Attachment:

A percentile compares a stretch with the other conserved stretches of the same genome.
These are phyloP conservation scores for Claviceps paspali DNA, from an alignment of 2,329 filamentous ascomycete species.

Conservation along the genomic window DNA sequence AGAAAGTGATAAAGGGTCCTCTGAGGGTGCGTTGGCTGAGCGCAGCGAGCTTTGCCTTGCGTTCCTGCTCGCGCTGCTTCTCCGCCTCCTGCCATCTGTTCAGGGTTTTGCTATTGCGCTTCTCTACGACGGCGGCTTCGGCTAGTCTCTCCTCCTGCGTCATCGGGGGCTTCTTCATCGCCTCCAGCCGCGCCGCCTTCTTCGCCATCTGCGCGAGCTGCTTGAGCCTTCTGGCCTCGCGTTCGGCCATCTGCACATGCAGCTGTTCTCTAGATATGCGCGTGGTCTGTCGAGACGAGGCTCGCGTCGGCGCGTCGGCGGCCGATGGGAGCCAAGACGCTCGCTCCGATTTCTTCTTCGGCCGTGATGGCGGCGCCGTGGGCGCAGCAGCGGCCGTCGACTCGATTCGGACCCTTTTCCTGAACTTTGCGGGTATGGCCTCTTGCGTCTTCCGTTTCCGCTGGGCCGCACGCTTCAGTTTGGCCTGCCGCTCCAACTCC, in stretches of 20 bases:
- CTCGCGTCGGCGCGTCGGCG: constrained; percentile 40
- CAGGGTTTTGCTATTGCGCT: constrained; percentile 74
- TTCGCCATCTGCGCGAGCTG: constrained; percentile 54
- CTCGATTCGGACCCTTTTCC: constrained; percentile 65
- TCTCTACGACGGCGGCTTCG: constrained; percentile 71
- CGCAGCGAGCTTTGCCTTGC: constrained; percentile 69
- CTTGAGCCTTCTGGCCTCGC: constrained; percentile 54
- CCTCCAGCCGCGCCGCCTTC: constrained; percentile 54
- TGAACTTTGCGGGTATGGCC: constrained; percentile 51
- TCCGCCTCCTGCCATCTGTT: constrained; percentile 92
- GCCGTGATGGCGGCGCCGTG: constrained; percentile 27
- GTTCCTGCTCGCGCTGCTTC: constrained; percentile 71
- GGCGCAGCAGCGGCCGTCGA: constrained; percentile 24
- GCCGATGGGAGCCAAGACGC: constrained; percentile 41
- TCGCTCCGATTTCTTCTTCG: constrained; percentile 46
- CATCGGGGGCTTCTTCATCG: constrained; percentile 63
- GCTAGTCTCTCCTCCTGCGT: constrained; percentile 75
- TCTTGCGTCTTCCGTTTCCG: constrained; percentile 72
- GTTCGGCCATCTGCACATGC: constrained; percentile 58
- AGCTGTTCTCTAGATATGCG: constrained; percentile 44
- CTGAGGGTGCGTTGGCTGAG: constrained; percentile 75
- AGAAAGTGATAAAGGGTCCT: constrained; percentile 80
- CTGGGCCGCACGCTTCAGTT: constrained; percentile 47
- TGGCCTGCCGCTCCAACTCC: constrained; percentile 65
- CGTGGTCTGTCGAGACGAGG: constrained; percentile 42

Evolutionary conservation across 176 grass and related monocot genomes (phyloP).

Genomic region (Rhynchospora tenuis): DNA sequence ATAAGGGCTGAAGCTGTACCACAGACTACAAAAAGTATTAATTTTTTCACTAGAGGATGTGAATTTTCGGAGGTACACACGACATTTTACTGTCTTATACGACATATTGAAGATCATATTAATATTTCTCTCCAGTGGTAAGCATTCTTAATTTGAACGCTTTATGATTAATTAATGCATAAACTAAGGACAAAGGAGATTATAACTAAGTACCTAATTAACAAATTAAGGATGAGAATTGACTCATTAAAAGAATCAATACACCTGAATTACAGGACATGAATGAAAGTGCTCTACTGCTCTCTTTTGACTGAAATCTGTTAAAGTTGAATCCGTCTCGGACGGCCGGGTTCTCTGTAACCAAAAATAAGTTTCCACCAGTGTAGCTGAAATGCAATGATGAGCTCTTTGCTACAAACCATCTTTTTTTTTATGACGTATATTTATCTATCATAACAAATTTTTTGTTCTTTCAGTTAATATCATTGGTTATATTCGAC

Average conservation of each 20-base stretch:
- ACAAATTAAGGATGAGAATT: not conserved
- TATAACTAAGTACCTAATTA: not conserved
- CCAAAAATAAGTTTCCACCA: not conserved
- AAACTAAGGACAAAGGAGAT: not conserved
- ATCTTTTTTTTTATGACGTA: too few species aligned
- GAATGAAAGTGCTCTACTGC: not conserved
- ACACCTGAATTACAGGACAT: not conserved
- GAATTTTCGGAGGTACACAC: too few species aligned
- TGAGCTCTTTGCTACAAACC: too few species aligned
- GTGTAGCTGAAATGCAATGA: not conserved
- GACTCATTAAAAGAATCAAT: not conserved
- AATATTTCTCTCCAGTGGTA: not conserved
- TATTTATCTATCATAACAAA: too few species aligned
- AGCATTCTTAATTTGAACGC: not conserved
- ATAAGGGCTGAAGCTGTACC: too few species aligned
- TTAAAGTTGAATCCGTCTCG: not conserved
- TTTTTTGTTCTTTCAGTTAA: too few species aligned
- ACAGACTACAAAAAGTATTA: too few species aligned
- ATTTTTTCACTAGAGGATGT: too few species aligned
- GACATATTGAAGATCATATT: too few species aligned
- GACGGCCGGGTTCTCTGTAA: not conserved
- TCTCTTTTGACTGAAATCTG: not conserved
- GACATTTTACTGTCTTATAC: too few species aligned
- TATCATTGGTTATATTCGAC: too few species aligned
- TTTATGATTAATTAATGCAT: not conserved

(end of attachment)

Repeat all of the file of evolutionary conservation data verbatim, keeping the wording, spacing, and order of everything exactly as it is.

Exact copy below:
A percentile compares a stretch with the other conserved stretches of the same genome.
These are phyloP conservation scores for Claviceps paspali DNA, from an alignment of 2,329 filamentous ascomycete species.

Conservation along the genomic window DNA sequence AGAAAGTGATAAAGGGTCCTCTGAGGGTGCGTTGGCTGAGCGCAGCGAGCTTTGCCTTGCGTTCCTGCTCGCGCTGCTTCTCCGCCTCCTGCCATCTGTTCAGGGTTTTGCTATTGCGCTTCTCTACGACGGCGGCTTCGGCTAGTCTCTCCTCCTGCGTCATCGGGGGCTTCTTCATCGCCTCCAGCCGCGCCGCCTTCTTCGCCATCTGCGCGAGCTGCTTGAGCCTTCTGGCCTCGCGTTCGGCCATCTGCACATGCAGCTGTTCTCTAGATATGCGCGTGGTCTGTCGAGACGAGGCTCGCGTCGGCGCGTCGGCGGCCGATGGGAGCCAAGACGCTCGCTCCGATTTCTTCTTCGGCCGTGATGGCGGCGCCGTGGGCGCAGCAGCGGCCGTCGACTCGATTCGGACCCTTTTCCTGAACTTTGCGGGTATGGCCTCTTGCGTCTTCCGTTTCCGCTGGGCCGCACGCTTCAGTTTGGCCTGCCGCTCCAACTCC, in stretches of 20 bases:
- CTCGCGTCGGCGCGTCGGCG: constrained; percentile 40
- CAGGGTTTTGCTATTGCGCT: constrained; percentile 74
- TTCGCCATCTGCGCGAGCTG: constrained; percentile 54
- CTCGATTCGGACCCTTTTCC: constrained; percentile 65
- TCTCTACGACGGCGGCTTCG: constrained; percentile 71
- CGCAGCGAGCTTTGCCTTGC: constrained; percentile 69
- CTTGAGCCTTCTGGCCTCGC: constrained; percentile 54
- CCTCCAGCCGCGCCGCCTTC: constrained; percentile 54
- TGAACTTTGCGGGTATGGCC: constrained; percentile 51
- TCCGCCTCCTGCCATCTGTT: constrained; percentile 92
- GCCGTGATGGCGGCGCCGTG: constrained; percentile 27
- GTTCCTGCTCGCGCTGCTTC: constrained; percentile 71
- GGCGCAGCAGCGGCCGTCGA: constrained; percentile 24
- GCCGATGGGAGCCAAGACGC: constrained; percentile 41
- TCGCTCCGATTTCTTCTTCG: constrained; percentile 46
- CATCGGGGGCTTCTTCATCG: constrained; percentile 63
- GCTAGTCTCTCCTCCTGCGT: constrained; percentile 75
- TCTTGCGTCTTCCGTTTCCG: constrained; percentile 72
- GTTCGGCCATCTGCACATGC: constrained; percentile 58
- AGCTGTTCTCTAGATATGCG: constrained; percentile 44
- CTGAGGGTGCGTTGGCTGAG: constrained; percentile 75
- AGAAAGTGATAAAGGGTCCT: constrained; percentile 80
- CTGGGCCGCACGCTTCAGTT: constrained; percentile 47
- TGGCCTGCCGCTCCAACTCC: constrained; percentile 65
- CGTGGTCTGTCGAGACGAGG: constrained; percentile 42

Evolutionary conservation across 176 grass and related monocot genomes (phyloP).

Genomic region (Rhynchospora tenuis): DNA sequence ATAAGGGCTGAAGCTGTACCACAGACTACAAAAAGTATTAATTTTTTCACTAGAGGATGTGAATTTTCGGAGGTACACACGACATTTTACTGTCTTATACGACATATTGAAGATCATATTAATATTTCTCTCCAGTGGTAAGCATTCTTAATTTGAACGCTTTATGATTAATTAATGCATAAACTAAGGACAAAGGAGATTATAACTAAGTACCTAATTAACAAATTAAGGATGAGAATTGACTCATTAAAAGAATCAATACACCTGAATTACAGGACATGAATGAAAGTGCTCTACTGCTCTCTTTTGACTGAAATCTGTTAAAGTTGAATCCGTCTCGGACGGCCGGGTTCTCTGTAACCAAAAATAAGTTTCCACCAGTGTAGCTGAAATGCAATGATGAGCTCTTTGCTACAAACCATCTTTTTTTTTATGACGTATATTTATCTATCATAACAAATTTTTTGTTCTTTCAGTTAATATCATTGGTTATATTCGAC

Average conservation of each 20-base stretch:
- ACAAATTAAGGATGAGAATT: not conserved
- TATAACTAAGTACCTAATTA: not conserved
- CCAAAAATAAGTTTCCACCA: not conserved
- AAACTAAGGACAAAGGAGAT: not conserved
- ATCTTTTTTTTTATGACGTA: too few species aligned
- GAATGAAAGTGCTCTACTGC: not conserved
- ACACCTGAATTACAGGACAT: not conserved
- GAATTTTCGGAGGTACACAC: too few species aligned
- TGAGCTCTTTGCTACAAACC: too few species aligned
- GTGTAGCTGAAATGCAATGA: not conserved
- GACTCATTAAAAGAATCAAT: not conserved
- AATATTTCTCTCCAGTGGTA: not conserved
- TATTTATCTATCATAACAAA: too few species aligned
- AGCATTCTTAATTTGAACGC: not conserved
- ATAAGGGCTGAAGCTGTACC: too few species aligned
- TTAAAGTTGAATCCGTCTCG: not conserved
- TTTTTTGTTCTTTCAGTTAA: too few species aligned
- ACAGACTACAAAAAGTATTA: too few species aligned
- ATTTTTTCACTAGAGGATGT: too few species aligned
- GACATATTGAAGATCATATT: too few species aligned
- GACGGCCGGGTTCTCTGTAA: not conserved
- TCTCTTTTGACTGAAATCTG: not conserved
- GACATTTTACTGTCTTATAC: too few species aligned
- TATCATTGGTTATATTCGAC: too few species aligned
- TTTATGATTAATTAATGCAT: not conserved